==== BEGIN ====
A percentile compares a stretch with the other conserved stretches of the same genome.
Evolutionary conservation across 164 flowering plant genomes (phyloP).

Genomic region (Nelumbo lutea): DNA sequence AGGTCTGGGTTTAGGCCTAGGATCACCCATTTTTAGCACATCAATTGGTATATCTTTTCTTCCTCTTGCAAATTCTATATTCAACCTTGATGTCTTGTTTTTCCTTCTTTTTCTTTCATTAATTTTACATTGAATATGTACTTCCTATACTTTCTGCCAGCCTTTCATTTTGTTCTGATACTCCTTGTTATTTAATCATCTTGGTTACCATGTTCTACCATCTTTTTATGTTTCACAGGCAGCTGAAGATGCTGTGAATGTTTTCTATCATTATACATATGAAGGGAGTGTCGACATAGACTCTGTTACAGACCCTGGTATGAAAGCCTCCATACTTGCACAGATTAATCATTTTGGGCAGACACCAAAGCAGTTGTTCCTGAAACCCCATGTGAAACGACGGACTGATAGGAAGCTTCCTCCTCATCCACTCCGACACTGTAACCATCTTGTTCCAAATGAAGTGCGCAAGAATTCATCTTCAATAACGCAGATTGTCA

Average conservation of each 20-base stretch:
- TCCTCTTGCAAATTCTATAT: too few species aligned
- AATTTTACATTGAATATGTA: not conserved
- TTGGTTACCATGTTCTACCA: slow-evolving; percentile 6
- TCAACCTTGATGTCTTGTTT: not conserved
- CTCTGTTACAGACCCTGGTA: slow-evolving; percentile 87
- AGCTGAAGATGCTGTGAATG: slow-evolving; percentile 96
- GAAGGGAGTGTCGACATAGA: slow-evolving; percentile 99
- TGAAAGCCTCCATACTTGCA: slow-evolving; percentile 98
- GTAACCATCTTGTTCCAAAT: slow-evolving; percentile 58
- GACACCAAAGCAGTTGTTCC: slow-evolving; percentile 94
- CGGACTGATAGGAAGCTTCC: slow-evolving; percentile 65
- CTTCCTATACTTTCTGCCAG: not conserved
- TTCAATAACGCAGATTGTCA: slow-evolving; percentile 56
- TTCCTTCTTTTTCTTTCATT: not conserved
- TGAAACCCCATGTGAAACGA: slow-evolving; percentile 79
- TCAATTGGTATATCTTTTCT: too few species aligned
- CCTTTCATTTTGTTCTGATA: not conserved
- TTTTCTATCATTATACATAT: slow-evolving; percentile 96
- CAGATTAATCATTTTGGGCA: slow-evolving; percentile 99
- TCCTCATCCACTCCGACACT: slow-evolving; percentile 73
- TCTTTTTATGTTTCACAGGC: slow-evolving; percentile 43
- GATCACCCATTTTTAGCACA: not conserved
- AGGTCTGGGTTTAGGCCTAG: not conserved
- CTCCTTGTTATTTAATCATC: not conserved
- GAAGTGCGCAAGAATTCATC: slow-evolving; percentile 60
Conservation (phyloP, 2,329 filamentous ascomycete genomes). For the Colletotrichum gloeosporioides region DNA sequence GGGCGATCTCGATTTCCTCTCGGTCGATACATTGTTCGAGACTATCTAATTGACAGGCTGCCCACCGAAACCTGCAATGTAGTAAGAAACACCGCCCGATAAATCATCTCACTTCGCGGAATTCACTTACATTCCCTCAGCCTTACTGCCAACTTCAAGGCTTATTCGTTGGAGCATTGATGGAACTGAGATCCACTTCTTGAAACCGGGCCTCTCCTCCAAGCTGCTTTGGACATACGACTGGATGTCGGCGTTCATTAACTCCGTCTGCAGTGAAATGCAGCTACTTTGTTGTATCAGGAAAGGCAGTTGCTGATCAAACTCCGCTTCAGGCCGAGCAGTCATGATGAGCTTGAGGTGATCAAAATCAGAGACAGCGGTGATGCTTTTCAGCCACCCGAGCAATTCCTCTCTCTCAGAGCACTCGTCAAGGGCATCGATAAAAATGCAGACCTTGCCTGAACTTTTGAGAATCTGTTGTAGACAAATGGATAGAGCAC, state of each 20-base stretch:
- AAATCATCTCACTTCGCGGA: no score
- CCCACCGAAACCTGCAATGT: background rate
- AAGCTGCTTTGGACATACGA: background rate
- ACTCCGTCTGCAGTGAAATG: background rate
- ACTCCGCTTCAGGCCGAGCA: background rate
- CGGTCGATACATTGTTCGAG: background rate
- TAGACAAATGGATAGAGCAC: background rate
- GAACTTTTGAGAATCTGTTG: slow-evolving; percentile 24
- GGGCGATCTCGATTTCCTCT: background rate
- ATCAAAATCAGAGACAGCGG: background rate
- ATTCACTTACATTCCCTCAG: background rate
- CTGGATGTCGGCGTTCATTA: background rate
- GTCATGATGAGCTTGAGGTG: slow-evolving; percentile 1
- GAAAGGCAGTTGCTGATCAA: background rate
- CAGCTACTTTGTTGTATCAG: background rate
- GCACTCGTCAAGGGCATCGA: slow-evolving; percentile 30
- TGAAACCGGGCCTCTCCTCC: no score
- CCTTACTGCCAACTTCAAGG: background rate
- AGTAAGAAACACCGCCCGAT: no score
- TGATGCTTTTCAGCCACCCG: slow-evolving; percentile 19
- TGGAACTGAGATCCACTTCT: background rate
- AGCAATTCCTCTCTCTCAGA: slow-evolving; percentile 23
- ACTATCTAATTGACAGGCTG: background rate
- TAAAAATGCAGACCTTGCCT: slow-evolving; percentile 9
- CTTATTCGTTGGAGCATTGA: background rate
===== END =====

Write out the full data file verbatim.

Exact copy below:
A percentile compares a stretch with the other conserved stretches of the same genome.
Evolutionary conservation across 164 flowering plant genomes (phyloP).

Genomic region (Nelumbo lutea): DNA sequence AGGTCTGGGTTTAGGCCTAGGATCACCCATTTTTAGCACATCAATTGGTATATCTTTTCTTCCTCTTGCAAATTCTATATTCAACCTTGATGTCTTGTTTTTCCTTCTTTTTCTTTCATTAATTTTACATTGAATATGTACTTCCTATACTTTCTGCCAGCCTTTCATTTTGTTCTGATACTCCTTGTTATTTAATCATCTTGGTTACCATGTTCTACCATCTTTTTATGTTTCACAGGCAGCTGAAGATGCTGTGAATGTTTTCTATCATTATACATATGAAGGGAGTGTCGACATAGACTCTGTTACAGACCCTGGTATGAAAGCCTCCATACTTGCACAGATTAATCATTTTGGGCAGACACCAAAGCAGTTGTTCCTGAAACCCCATGTGAAACGACGGACTGATAGGAAGCTTCCTCCTCATCCACTCCGACACTGTAACCATCTTGTTCCAAATGAAGTGCGCAAGAATTCATCTTCAATAACGCAGATTGTCA

Average conservation of each 20-base stretch:
- TCCTCTTGCAAATTCTATAT: too few species aligned
- AATTTTACATTGAATATGTA: not conserved
- TTGGTTACCATGTTCTACCA: slow-evolving; percentile 6
- TCAACCTTGATGTCTTGTTT: not conserved
- CTCTGTTACAGACCCTGGTA: slow-evolving; percentile 87
- AGCTGAAGATGCTGTGAATG: slow-evolving; percentile 96
- GAAGGGAGTGTCGACATAGA: slow-evolving; percentile 99
- TGAAAGCCTCCATACTTGCA: slow-evolving; percentile 98
- GTAACCATCTTGTTCCAAAT: slow-evolving; percentile 58
- GACACCAAAGCAGTTGTTCC: slow-evolving; percentile 94
- CGGACTGATAGGAAGCTTCC: slow-evolving; percentile 65
- CTTCCTATACTTTCTGCCAG: not conserved
- TTCAATAACGCAGATTGTCA: slow-evolving; percentile 56
- TTCCTTCTTTTTCTTTCATT: not conserved
- TGAAACCCCATGTGAAACGA: slow-evolving; percentile 79
- TCAATTGGTATATCTTTTCT: too few species aligned
- CCTTTCATTTTGTTCTGATA: not conserved
- TTTTCTATCATTATACATAT: slow-evolving; percentile 96
- CAGATTAATCATTTTGGGCA: slow-evolving; percentile 99
- TCCTCATCCACTCCGACACT: slow-evolving; percentile 73
- TCTTTTTATGTTTCACAGGC: slow-evolving; percentile 43
- GATCACCCATTTTTAGCACA: not conserved
- AGGTCTGGGTTTAGGCCTAG: not conserved
- CTCCTTGTTATTTAATCATC: not conserved
- GAAGTGCGCAAGAATTCATC: slow-evolving; percentile 60
Conservation (phyloP, 2,329 filamentous ascomycete genomes). For the Colletotrichum gloeosporioides region DNA sequence GGGCGATCTCGATTTCCTCTCGGTCGATACATTGTTCGAGACTATCTAATTGACAGGCTGCCCACCGAAACCTGCAATGTAGTAAGAAACACCGCCCGATAAATCATCTCACTTCGCGGAATTCACTTACATTCCCTCAGCCTTACTGCCAACTTCAAGGCTTATTCGTTGGAGCATTGATGGAACTGAGATCCACTTCTTGAAACCGGGCCTCTCCTCCAAGCTGCTTTGGACATACGACTGGATGTCGGCGTTCATTAACTCCGTCTGCAGTGAAATGCAGCTACTTTGTTGTATCAGGAAAGGCAGTTGCTGATCAAACTCCGCTTCAGGCCGAGCAGTCATGATGAGCTTGAGGTGATCAAAATCAGAGACAGCGGTGATGCTTTTCAGCCACCCGAGCAATTCCTCTCTCTCAGAGCACTCGTCAAGGGCATCGATAAAAATGCAGACCTTGCCTGAACTTTTGAGAATCTGTTGTAGACAAATGGATAGAGCAC, state of each 20-base stretch:
- AAATCATCTCACTTCGCGGA: no score
- CCCACCGAAACCTGCAATGT: background rate
- AAGCTGCTTTGGACATACGA: background rate
- ACTCCGTCTGCAGTGAAATG: background rate
- ACTCCGCTTCAGGCCGAGCA: background rate
- CGGTCGATACATTGTTCGAG: background rate
- TAGACAAATGGATAGAGCAC: background rate
- GAACTTTTGAGAATCTGTTG: slow-evolving; percentile 24
- GGGCGATCTCGATTTCCTCT: background rate
- ATCAAAATCAGAGACAGCGG: background rate
- ATTCACTTACATTCCCTCAG: background rate
- CTGGATGTCGGCGTTCATTA: background rate
- GTCATGATGAGCTTGAGGTG: slow-evolving; percentile 1
- GAAAGGCAGTTGCTGATCAA: background rate
- CAGCTACTTTGTTGTATCAG: background rate
- GCACTCGTCAAGGGCATCGA: slow-evolving; percentile 30
- TGAAACCGGGCCTCTCCTCC: no score
- CCTTACTGCCAACTTCAAGG: background rate
- AGTAAGAAACACCGCCCGAT: no score
- TGATGCTTTTCAGCCACCCG: slow-evolving; percentile 19
- TGGAACTGAGATCCACTTCT: background rate
- AGCAATTCCTCTCTCTCAGA: slow-evolving; percentile 23
- ACTATCTAATTGACAGGCTG: background rate
- TAAAAATGCAGACCTTGCCT: slow-evolving; percentile 9
- CTTATTCGTTGGAGCATTGA: background rate